To borrow an old adage from early computer days: “garbage in, garbage out”

    In one example I read of challenging the grading machines, the prompt for the essay question asked the student to describe the difficulties and challenges of modern life. The essay was to be graded by a machine. The student submitted “The Waste Land” by T. S. Eliot as his response. The student flunked, receiving twenty points (for “adequate spelling”)out of a possible one hundred.

    Bring on the machines and we can double down on TS Eliot’s observation from this essay:

    What are the roots that clutch, what branches grow
    Out of this stony rubbish? Son of man, 20
    You cannot say, or guess, for you know only
    A heap of broken images, where the sun beats,
    And the dead tree gives no shelter, the cricket no relief,
    And the dry stone no sound of water.

    Oh, but wait, the machine flunked this so, oh well, never mind– Hey, anyway, did you see the youtube of the parrot that was taught The Gettysburg Address?

  2. Your commitment to your students deserves more recognition than your University will likely provide, but I am sure your students notice and appreciate the difference, and for me, hearing from a colleague who uphold the core values of humanities education in the face of what has become a strongly dehumanizing trend is extremely heartening.

    Machine grading (and machine writing) is a large part of an ever growing problem that includes Universities’ aggressive promotion of web-based learning through distance ed and MOOCs (as though interrelations mediated by a screen are the equivalent of engaged and respectful real-time dialogue in a community of peers). The question of how digital learning might not only diminish the quality of student’s education but also diminish the University’s “brand” through the empty feelings prompted by the faceless impersonal qualities of student-teacher and peer interactions is a hot topic of debate right now, but the consensus among Canadian and American Universities is that we must all launch ourselves unself-reflexively into the digital world where knowledge becomes information, intellectual curiosity becomes web browsing, insight is replaced by accuracy, and relevance is measured by facebook “likes” and “dislikes.”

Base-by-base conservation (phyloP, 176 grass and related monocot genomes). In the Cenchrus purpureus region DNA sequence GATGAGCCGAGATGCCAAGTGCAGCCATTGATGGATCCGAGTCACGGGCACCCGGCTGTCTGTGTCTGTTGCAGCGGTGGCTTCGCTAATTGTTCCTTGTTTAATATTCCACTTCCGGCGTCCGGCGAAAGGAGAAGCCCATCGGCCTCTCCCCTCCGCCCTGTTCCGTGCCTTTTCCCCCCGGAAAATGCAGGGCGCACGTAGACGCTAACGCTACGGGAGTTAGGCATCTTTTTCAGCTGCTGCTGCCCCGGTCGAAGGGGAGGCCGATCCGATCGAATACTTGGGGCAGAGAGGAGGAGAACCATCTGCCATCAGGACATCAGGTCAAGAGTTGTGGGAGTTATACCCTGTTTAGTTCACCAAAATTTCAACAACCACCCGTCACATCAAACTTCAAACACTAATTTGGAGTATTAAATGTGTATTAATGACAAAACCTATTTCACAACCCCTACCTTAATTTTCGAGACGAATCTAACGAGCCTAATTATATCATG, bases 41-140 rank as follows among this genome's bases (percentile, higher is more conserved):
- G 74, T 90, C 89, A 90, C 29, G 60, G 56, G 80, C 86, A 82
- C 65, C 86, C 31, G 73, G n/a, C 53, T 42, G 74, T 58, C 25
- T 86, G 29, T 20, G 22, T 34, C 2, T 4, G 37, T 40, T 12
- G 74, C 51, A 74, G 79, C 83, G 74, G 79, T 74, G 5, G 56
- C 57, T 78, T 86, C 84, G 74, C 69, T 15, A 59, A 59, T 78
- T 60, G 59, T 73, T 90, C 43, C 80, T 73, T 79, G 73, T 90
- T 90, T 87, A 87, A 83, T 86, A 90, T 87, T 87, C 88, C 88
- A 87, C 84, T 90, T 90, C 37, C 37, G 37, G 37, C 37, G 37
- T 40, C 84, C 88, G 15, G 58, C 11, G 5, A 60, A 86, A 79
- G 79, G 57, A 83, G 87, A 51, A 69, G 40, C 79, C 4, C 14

Another issue affecting undergraduate education across Canada in the live classroom you bring up has to do with class size. That humanities professors can teach 900 students in a semester should make every student applying to University think twice. Professors will never know more than a small handful of students as individuals, and this is no small thing, for it means they cannot provide existentially meaningful support and encouragement. For many students who find their education alienating, the knowledge that someone cares about their success who knows them well enough to solicit their best work can make all the difference. Such inflated class sizes also mean that professors cannot write students convincing letters of recommendation for scholarships or jobs, and since most students hope to use their University education to give them an edge in the work force, they will need to find other ways to distinguish themselves (though how or where I do not know.)

    I wonder if students know about this at all, and would love to hear their comments.

    Thanks Professor Flynn.